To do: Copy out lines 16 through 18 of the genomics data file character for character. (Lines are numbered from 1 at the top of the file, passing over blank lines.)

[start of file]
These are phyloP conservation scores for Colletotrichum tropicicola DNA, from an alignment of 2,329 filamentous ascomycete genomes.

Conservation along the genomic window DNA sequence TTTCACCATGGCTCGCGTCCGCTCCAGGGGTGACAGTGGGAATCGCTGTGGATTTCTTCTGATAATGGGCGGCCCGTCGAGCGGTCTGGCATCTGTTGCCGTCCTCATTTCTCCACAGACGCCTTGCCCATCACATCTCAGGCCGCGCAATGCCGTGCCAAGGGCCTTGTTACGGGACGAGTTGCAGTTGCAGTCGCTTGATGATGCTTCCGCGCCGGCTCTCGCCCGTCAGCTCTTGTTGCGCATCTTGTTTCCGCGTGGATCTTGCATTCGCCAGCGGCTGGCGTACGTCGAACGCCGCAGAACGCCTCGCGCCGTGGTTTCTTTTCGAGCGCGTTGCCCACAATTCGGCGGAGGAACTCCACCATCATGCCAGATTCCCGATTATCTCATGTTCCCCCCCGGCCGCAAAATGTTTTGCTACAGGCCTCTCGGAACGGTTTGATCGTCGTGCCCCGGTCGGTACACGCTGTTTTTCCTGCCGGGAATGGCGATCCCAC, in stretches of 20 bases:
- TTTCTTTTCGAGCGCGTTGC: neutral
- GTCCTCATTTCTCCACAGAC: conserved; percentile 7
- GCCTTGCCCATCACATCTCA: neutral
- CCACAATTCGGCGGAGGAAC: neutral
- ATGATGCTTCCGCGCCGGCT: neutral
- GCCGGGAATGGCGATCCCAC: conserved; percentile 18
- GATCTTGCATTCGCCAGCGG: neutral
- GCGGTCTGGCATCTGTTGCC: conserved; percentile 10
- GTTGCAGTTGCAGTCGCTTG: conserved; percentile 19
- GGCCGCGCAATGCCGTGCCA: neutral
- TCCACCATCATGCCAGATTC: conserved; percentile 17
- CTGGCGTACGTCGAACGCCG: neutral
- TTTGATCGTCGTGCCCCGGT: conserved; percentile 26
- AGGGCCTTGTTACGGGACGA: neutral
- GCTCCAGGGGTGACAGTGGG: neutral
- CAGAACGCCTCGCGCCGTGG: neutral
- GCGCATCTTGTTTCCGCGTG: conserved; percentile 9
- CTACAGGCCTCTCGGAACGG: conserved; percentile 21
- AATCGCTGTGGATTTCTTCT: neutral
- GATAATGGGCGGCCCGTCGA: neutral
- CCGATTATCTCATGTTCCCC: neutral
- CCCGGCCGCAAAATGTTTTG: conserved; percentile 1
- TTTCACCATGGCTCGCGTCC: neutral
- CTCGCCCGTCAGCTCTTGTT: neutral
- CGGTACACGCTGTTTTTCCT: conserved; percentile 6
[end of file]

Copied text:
- AGGGCCTTGTTACGGGACGA: neutral
- GCTCCAGGGGTGACAGTGGG: neutral
- CAGAACGCCTCGCGCCGTGG: neutral